Brand-new stories by: James W. Hall, Barbara Parker, John Dufresne, Paul Levine, Carolina Garcia-Aguilera, Tom Corcoran, Christine Kling, George Tucker, Kevin Allen, Anthony Dale Gagliano, David Beaty, Vicki Hendricks, John Bond, Preston L. Allen, Lynne Barrett, Jeffrey Wehr.
From the introduction by Les Standiford: "The truth is that Miami, though naturally lovely, is a frontier town, perched on the border between the known and the rarely before experienced. The poet Richard Hugo once said that the natural place for the writer was on the edge, and 'edge' might well be the definitive word when it comes to this city... We are not only on the edge of the continent, we are to this country what New York was in Ellis Island's heyday, what the West Coast was in the middle of the 20th century. This is where the new arrivals debark these days, and it is no mistake that during the last decade of the last century, commentators as diverse as Joan Didion, David Rieff, and T.D. Allman devoted entire volumes to Miami's role as the harbinger for America's future... But for now, the novel of crime and punishment is the perfect vehicle to convey the spirit and the timbre of this brawling place to a wider world."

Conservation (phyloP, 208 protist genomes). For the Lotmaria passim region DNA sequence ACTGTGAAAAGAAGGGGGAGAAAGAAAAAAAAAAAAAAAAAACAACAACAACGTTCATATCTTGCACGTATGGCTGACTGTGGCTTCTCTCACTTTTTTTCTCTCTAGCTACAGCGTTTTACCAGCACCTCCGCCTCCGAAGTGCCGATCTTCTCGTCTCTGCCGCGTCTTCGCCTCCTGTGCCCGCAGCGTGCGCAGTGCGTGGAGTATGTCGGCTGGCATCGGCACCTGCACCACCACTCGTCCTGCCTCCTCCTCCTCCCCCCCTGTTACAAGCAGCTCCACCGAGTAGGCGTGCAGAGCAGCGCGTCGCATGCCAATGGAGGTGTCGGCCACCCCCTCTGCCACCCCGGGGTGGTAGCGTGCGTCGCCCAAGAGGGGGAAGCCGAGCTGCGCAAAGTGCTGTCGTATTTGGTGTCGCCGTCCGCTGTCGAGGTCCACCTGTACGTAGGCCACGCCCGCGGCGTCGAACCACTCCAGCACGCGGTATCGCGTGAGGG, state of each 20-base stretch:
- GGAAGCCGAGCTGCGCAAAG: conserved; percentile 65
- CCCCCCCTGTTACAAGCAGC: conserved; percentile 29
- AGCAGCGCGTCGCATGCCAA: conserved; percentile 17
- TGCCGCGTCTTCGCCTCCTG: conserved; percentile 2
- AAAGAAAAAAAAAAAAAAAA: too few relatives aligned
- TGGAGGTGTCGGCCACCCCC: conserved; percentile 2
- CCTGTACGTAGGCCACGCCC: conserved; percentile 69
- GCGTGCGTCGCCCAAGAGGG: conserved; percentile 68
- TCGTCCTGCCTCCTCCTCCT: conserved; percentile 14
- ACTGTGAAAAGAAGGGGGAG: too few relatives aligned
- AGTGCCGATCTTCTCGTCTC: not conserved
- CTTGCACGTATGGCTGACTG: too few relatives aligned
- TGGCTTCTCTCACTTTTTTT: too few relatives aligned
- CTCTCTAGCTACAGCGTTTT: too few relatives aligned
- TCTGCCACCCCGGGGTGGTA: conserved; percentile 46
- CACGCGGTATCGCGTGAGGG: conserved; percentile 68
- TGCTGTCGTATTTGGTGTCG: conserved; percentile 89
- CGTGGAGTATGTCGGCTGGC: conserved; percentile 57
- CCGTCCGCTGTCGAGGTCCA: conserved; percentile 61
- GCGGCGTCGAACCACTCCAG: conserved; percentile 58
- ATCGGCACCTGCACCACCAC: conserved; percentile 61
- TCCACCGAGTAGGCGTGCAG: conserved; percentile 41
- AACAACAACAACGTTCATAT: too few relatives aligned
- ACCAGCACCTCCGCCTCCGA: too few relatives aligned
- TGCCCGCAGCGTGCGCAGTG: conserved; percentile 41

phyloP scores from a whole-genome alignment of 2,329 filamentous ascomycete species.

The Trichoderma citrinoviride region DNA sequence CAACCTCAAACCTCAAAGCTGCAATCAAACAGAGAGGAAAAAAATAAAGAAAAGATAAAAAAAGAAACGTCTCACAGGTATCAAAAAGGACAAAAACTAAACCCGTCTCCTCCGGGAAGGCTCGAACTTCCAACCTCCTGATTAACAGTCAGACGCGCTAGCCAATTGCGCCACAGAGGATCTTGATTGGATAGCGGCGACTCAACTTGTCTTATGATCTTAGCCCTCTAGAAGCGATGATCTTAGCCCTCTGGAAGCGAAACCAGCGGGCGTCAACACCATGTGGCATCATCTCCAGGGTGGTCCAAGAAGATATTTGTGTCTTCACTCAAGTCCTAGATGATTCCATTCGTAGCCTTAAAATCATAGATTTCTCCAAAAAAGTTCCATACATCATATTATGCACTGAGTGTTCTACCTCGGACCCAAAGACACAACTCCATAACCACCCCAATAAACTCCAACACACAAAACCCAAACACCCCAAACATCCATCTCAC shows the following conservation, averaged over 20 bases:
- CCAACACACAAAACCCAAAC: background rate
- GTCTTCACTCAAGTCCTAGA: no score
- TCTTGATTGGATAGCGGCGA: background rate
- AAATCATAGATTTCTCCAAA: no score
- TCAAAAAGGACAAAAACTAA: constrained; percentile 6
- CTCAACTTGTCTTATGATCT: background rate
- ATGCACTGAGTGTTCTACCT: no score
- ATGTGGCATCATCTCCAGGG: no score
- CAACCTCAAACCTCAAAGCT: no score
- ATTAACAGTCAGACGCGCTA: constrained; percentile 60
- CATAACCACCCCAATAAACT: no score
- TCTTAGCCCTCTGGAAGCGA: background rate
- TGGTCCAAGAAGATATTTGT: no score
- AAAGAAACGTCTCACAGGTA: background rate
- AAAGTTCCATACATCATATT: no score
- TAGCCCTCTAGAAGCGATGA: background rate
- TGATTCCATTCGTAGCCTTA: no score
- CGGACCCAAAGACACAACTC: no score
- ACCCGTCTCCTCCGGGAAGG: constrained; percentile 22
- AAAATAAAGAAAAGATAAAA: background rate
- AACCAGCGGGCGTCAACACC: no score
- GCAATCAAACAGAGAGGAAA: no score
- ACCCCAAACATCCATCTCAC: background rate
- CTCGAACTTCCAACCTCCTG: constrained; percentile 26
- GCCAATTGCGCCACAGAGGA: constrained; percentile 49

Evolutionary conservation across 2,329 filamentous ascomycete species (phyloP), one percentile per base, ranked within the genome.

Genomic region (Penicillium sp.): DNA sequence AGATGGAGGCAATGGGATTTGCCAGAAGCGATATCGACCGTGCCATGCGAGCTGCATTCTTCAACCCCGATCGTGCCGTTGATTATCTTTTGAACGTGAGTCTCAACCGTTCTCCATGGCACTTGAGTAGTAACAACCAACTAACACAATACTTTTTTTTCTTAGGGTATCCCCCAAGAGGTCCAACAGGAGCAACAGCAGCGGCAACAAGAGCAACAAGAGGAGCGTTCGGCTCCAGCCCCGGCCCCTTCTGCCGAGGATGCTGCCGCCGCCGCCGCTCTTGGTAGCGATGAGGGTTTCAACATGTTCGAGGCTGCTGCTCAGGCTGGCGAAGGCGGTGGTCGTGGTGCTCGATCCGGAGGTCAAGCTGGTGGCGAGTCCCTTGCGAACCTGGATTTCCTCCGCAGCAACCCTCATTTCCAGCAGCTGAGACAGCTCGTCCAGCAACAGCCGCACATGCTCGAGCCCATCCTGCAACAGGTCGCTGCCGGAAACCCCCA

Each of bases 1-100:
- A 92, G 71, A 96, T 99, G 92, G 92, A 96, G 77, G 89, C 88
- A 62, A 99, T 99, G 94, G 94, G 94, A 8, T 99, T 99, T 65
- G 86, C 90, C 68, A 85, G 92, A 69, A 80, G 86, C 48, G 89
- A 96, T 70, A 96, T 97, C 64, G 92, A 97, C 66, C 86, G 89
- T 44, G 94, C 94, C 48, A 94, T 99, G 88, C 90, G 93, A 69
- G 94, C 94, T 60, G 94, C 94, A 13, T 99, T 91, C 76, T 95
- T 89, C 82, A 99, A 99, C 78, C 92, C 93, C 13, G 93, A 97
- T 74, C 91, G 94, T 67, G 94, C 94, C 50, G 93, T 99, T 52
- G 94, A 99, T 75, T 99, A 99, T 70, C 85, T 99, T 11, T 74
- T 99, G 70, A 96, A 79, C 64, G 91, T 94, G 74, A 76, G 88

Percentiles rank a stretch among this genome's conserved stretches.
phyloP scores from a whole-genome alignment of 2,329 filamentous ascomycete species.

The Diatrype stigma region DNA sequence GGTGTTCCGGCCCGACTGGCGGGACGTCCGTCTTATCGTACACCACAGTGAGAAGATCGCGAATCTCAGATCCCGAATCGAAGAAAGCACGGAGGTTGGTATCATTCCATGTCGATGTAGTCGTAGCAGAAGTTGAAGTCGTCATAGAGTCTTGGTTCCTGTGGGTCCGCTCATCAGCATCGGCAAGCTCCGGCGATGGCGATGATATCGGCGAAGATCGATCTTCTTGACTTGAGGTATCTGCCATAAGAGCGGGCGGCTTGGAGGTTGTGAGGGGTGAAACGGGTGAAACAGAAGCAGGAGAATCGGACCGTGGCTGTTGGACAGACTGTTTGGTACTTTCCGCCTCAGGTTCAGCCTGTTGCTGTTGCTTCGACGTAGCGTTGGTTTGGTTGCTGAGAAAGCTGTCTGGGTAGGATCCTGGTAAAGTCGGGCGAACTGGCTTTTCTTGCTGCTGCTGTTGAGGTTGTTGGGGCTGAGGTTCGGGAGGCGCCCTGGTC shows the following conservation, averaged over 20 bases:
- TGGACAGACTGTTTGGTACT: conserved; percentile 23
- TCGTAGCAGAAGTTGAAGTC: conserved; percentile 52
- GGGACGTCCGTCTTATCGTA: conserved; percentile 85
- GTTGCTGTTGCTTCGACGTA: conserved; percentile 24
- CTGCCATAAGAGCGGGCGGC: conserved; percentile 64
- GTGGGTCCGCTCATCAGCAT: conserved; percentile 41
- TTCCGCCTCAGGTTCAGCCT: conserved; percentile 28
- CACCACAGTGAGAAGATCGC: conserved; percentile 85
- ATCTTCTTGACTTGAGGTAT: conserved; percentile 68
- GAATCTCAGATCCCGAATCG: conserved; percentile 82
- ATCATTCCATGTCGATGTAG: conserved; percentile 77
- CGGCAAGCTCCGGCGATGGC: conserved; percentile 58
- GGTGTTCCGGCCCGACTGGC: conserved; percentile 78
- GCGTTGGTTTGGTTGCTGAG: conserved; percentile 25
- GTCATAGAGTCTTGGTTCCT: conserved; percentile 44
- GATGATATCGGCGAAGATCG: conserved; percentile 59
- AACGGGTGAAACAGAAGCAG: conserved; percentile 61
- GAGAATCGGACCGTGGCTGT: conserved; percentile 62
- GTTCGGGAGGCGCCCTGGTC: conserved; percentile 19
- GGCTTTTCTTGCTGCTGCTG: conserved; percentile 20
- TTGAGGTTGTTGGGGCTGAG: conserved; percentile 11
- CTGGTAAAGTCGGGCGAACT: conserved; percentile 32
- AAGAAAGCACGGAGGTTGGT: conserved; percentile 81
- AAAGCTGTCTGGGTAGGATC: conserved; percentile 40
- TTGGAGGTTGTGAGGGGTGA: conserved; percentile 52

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A perfect logistical nightmare.
No. The short story form does not lend itself to being rated in a coherent way. While the narrators are listed above, the authors are not! Odd. I am going back over my memory and trying to remember nine or ten stories, with as many authors and narrators... perhaps you can see my problem. It's a perfect nightmare. I remember bits and pieces from here and there, but it is incoherent and disorganized.
Somehow notating the names of the authors and narrators at the beginning or the end of the entire book, not just at the start of each story. So...the story with the alligator in the swimming pool is very memorable, very well written and creative. And, whichever story Jonathan Davis reads is great. And, there are two stories about very nasty men who rape their fourteen-year-old "daughters" and beat them as well: these are vile and repulsive characters about whom I would like to hear much, much less. Etc.
I don't think it makes any sense to try to organize my review into any coherent form due to the problems described above. The stories certainly did give me a sense of the ugly underbelly of the Miami cultures, with none of them having any particularly redeeming human virtues. Reading Carl Hiassen is a better way to learn about the destruction of Florida by the voracious developers and the hurricanes, meanwhile laughing your arse off while you are reading, or listening. William Shames is likewise very funny and endearing. Randy Wayne White is worth listening to, as is Mr. Standiford himself. This platform, though, is not, IMHO, the ideal way to show off the gifts of Florida's great writers.
As above. The really nasty pedophiles would be the first to go. If I were you, I'd give this one a skip.
- Richard Delman